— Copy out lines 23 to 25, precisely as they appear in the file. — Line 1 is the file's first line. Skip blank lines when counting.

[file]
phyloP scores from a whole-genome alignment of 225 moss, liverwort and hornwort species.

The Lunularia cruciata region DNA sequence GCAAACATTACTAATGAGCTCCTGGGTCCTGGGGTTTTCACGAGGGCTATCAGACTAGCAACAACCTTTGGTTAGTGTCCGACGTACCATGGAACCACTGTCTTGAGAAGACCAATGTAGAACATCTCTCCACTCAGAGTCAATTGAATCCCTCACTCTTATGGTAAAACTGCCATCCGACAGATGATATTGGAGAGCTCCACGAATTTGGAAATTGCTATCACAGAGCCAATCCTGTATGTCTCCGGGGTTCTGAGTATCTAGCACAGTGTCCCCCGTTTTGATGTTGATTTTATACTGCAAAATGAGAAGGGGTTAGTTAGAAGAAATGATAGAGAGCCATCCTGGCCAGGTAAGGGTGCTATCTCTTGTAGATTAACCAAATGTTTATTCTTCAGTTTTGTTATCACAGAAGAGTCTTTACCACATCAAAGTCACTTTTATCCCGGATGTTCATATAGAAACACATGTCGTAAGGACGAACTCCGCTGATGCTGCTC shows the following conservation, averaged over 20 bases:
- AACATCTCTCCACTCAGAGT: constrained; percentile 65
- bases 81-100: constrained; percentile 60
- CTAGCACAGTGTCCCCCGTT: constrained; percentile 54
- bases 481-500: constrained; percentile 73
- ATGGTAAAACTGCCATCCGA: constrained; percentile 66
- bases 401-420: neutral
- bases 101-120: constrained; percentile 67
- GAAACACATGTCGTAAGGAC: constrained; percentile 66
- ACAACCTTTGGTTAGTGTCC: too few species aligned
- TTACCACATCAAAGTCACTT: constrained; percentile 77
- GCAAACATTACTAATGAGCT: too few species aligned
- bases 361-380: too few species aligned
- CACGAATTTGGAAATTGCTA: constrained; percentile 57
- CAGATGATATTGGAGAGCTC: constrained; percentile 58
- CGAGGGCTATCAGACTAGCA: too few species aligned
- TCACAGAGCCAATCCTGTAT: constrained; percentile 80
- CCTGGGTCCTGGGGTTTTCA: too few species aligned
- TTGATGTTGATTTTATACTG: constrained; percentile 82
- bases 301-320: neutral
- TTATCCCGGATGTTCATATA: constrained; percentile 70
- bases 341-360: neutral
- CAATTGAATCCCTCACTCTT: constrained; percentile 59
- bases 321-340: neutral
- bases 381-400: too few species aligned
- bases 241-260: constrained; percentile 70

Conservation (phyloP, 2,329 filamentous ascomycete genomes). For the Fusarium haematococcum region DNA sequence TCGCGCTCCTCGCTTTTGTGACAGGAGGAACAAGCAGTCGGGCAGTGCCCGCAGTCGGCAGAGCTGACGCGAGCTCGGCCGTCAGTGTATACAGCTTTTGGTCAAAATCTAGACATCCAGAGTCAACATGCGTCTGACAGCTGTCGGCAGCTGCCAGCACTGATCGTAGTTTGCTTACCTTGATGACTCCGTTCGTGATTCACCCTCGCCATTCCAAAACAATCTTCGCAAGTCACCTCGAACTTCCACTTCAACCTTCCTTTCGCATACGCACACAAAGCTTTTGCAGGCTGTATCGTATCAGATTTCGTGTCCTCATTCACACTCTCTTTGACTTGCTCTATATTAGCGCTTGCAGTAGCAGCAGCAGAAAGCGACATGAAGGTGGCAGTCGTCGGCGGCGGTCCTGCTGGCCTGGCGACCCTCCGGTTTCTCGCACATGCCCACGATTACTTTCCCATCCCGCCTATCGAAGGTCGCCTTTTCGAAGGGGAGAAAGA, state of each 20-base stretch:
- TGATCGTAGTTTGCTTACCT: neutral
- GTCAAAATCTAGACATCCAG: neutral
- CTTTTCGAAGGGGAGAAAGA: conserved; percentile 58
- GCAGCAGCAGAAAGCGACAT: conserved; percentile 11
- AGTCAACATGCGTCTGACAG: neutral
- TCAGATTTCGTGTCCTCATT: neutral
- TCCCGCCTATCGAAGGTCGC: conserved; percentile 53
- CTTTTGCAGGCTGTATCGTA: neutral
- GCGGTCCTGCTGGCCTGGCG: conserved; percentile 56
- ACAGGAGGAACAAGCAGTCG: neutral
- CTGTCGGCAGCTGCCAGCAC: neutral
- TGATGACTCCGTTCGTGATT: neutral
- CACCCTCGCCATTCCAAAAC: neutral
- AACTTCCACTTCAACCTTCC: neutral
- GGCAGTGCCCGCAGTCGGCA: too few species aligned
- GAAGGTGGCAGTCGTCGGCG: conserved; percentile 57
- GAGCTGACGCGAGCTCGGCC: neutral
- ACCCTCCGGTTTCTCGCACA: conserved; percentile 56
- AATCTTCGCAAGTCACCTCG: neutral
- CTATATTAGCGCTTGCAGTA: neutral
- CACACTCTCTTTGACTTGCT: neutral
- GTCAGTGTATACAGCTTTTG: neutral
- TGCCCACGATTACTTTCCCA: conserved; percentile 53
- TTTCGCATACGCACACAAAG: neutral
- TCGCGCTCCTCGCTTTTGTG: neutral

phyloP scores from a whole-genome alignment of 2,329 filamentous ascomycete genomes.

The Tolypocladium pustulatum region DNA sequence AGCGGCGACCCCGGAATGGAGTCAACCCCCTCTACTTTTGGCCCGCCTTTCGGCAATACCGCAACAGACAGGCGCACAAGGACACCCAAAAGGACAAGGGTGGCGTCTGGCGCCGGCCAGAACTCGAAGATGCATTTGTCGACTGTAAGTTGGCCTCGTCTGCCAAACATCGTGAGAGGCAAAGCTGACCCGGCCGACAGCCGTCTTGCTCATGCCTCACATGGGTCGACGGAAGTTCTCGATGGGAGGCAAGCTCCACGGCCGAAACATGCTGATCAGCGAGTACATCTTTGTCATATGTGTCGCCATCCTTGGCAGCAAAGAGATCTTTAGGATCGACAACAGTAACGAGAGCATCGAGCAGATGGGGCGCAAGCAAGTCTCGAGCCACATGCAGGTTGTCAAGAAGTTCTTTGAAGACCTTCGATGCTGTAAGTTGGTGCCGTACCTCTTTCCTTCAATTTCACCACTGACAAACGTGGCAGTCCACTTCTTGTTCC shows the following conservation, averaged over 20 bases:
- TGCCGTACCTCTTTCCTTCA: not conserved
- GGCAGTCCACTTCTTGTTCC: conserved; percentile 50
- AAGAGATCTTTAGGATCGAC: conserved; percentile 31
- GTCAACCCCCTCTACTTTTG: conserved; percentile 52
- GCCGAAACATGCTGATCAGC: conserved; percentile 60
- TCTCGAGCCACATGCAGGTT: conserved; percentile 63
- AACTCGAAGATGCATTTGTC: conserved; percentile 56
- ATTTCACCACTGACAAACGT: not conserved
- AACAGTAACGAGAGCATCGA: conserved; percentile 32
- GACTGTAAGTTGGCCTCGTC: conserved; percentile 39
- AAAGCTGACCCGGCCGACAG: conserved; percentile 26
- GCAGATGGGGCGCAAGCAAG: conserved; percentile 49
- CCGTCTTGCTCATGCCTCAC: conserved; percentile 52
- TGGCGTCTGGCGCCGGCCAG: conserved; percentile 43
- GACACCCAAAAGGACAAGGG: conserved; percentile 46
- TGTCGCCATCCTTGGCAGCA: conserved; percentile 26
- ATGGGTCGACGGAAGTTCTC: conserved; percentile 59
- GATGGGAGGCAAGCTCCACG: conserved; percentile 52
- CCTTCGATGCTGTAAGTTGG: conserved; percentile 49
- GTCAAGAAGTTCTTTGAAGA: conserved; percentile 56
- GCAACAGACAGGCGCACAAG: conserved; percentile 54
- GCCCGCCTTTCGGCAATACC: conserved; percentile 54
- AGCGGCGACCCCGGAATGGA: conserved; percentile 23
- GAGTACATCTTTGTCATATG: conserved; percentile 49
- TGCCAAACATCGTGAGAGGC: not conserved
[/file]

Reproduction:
- bases 341-360: neutral
- CAATTGAATCCCTCACTCTT: constrained; percentile 59
- bases 321-340: neutral